I have just come off summer vacation. Back at work, back into the maelstrom. One of the things I like about extreme weather, hot or cold, is the slow down effect it has on daily life. Hot weather creates an abundance of flora and fauna, it also imposes limits on our physicality: struggle too hard against summer and the net result is heat exhaustion, migraines and dehydration. The beauty of slow down is that it gives us an opportunity to reflect. Life is way too fast and as a species we seem to be obsessed with cramming as much as possible into the shortest period of time. We are addicted to multitasking, we are so proficient that we carry it into the most intimate areas of our lives. We sleep in front of TVs, have a smart phone under the pillow, maintain twitter, facebook and email accounts, simultaneously. Various human pleasures (listening, watching, reading, writing) are consolidated into discrete, private devices which increasingly map our use patterns and determine future use patterns and products. And then, along comes summer.
We retreat into air-conditioned bliss, jealously inhabit cool, sterile spaces conducive to our private reveries of consumption. And amid this electric, electronic cacophony we find myriad ways of avoiding long and deep engagement. Digital society, it seems to me, encourages us to graze without memory or responsibility, we are herded by whatever zeitgeist toward certain conclusions and forget to exercise the talents our forebears developed for generations before us: skilled orality, memory, attentiveness and reflection. While the “convenience” (now there’s a weasel word) of a digitally encoded society cannot be denied, in our full and unquestioning embrace of it we are substituting our wetware for corporate produced software/hardware combinations.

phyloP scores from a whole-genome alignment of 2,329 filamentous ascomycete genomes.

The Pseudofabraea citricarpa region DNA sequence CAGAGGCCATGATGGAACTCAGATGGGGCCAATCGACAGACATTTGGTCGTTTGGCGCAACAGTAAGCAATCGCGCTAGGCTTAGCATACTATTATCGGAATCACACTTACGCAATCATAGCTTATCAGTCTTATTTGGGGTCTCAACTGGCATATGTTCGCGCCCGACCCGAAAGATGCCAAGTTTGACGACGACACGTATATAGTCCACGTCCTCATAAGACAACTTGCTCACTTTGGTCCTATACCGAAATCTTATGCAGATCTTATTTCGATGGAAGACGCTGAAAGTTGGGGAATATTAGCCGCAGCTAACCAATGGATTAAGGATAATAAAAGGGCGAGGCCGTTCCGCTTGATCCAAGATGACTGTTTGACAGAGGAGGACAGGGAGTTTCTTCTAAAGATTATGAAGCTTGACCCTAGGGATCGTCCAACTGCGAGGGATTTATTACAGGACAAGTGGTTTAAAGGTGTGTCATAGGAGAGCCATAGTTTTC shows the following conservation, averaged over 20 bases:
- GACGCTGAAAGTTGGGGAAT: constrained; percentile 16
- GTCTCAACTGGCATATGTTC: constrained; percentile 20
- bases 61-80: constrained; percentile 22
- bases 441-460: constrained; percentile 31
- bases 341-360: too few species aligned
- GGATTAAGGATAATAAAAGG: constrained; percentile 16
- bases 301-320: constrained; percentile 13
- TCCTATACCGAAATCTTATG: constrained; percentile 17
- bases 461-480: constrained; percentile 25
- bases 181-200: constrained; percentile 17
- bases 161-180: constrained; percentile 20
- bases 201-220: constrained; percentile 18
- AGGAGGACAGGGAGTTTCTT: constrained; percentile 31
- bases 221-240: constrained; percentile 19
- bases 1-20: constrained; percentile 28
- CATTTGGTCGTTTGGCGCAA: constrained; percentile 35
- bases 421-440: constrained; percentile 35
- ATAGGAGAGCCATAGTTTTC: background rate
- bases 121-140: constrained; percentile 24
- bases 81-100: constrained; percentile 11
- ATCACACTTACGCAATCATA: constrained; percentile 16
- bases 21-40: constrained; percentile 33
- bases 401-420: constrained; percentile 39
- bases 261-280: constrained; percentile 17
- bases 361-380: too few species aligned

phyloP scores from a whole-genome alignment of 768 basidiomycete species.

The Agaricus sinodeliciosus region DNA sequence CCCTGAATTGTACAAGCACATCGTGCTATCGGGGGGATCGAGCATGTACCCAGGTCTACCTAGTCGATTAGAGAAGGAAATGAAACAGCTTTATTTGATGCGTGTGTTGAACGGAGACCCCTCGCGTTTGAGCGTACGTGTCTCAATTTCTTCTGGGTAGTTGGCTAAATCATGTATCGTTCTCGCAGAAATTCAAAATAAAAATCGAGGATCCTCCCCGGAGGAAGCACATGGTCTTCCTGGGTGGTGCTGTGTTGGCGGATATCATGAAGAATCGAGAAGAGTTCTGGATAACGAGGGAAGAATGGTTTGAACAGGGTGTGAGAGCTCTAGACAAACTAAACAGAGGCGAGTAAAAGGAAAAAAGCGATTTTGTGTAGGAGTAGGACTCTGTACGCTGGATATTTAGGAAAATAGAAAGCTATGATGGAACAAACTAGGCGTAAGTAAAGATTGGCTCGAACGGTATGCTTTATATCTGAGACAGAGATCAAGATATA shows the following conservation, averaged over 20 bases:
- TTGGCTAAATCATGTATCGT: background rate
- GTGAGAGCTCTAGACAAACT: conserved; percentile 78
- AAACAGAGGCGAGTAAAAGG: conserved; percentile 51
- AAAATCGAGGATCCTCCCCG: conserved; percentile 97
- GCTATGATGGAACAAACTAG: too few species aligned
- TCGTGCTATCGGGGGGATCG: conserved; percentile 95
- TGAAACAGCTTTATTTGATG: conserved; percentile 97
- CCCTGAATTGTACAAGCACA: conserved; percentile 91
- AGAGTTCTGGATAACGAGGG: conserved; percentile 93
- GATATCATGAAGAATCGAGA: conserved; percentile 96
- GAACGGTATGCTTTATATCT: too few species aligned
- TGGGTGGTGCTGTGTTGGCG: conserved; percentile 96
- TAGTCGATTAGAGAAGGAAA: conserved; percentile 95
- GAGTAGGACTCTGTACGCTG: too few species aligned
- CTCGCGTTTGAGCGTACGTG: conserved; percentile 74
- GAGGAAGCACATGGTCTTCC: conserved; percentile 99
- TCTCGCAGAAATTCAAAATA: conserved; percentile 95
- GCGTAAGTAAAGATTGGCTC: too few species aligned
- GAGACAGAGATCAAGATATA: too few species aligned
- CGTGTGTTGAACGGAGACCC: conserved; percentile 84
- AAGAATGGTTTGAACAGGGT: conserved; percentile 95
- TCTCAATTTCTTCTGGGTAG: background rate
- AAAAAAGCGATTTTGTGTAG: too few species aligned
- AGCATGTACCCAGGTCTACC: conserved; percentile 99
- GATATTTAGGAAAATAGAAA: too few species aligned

It seems as though digital society requires an ambivalence which in turn requires insensitivity and callousness. This is because we are overwhelmed by information, there is simply too much for us to process. Take it or leave it. And even if we had all the time in the world, we would be unable to process it all. And yet it is always there, we can always reach out, access it on a whim.
Previous patterns of cultural appreciation favored depth. Current patterns emphasize speed, intensity and ennui. We are taught that being on the frontier is the place to be. We are discoverers, adventurers, colonizers. We want to go there, be there and do there first. Or as close to first as possible. Then in the shortest possible period of time we are required to develop a deep knowledge of the product, even if we only fake it. And then, as the tidal wave of zeitgeist catches up we must abandon the product before the crest reaches us. For there is a shame, it seems in not being there first and not abandoning first. End. Repeat. So the pleasure of appreciation is in fact divorced from the object of appreciation and instead aligned with the principles of intensity, velocity and ennui favored by the digital realm. It is the movement we take pleasure in rather than the stillness.